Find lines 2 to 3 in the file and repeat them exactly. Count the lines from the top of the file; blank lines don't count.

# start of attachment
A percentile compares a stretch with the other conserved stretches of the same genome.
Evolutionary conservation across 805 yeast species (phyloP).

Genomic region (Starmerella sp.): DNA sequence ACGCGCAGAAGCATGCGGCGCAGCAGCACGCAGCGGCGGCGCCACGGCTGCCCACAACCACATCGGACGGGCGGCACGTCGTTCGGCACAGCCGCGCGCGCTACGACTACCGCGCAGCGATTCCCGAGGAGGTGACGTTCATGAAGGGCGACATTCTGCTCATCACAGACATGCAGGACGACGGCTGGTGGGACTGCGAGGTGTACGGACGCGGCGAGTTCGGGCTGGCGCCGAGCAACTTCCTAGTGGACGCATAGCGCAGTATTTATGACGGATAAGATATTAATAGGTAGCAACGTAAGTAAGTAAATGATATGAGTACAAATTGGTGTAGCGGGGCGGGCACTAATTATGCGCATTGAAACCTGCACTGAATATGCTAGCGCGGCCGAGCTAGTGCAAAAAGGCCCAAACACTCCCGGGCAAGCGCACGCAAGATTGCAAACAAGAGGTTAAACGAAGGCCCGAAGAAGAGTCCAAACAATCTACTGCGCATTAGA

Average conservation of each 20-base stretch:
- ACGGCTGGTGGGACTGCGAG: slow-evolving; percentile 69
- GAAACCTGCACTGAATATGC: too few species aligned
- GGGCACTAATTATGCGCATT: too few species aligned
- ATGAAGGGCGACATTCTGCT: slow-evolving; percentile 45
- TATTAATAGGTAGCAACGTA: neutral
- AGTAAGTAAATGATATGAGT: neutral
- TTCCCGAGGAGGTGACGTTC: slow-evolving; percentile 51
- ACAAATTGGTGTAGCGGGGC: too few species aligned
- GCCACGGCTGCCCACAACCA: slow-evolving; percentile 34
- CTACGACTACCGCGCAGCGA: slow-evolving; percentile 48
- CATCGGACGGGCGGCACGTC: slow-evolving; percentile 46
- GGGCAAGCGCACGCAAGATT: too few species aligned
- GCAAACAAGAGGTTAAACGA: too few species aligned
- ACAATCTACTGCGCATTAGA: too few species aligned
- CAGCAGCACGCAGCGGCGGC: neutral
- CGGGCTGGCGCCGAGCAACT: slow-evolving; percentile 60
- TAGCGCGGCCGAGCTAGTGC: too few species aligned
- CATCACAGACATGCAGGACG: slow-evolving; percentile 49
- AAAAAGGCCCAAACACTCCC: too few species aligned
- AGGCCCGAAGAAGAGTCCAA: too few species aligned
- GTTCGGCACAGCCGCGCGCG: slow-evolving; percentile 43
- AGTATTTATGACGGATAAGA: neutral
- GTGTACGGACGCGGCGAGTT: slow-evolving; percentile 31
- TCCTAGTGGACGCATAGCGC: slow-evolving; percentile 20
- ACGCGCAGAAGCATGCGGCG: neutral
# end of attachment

Evolutionary conservation across 805 yeast species (phyloP).

Genomic region (Starmerella sp.): DNA sequence ACGCGCAGAAGCATGCGGCGCAGCAGCACGCAGCGGCGGCGCCACGGCTGCCCACAACCACATCGGACGGGCGGCACGTCGTTCGGCACAGCCGCGCGCGCTACGACTACCGCGCAGCGATTCCCGAGGAGGTGACGTTCATGAAGGGCGACATTCTGCTCATCACAGACATGCAGGACGACGGCTGGTGGGACTGCGAGGTGTACGGACGCGGCGAGTTCGGGCTGGCGCCGAGCAACTTCCTAGTGGACGCATAGCGCAGTATTTATGACGGATAAGATATTAATAGGTAGCAACGTAAGTAAGTAAATGATATGAGTACAAATTGGTGTAGCGGGGCGGGCACTAATTATGCGCATTGAAACCTGCACTGAATATGCTAGCGCGGCCGAGCTAGTGCAAAAAGGCCCAAACACTCCCGGGCAAGCGCACGCAAGATTGCAAACAAGAGGTTAAACGAAGGCCCGAAGAAGAGTCCAAACAATCTACTGCGCATTAGA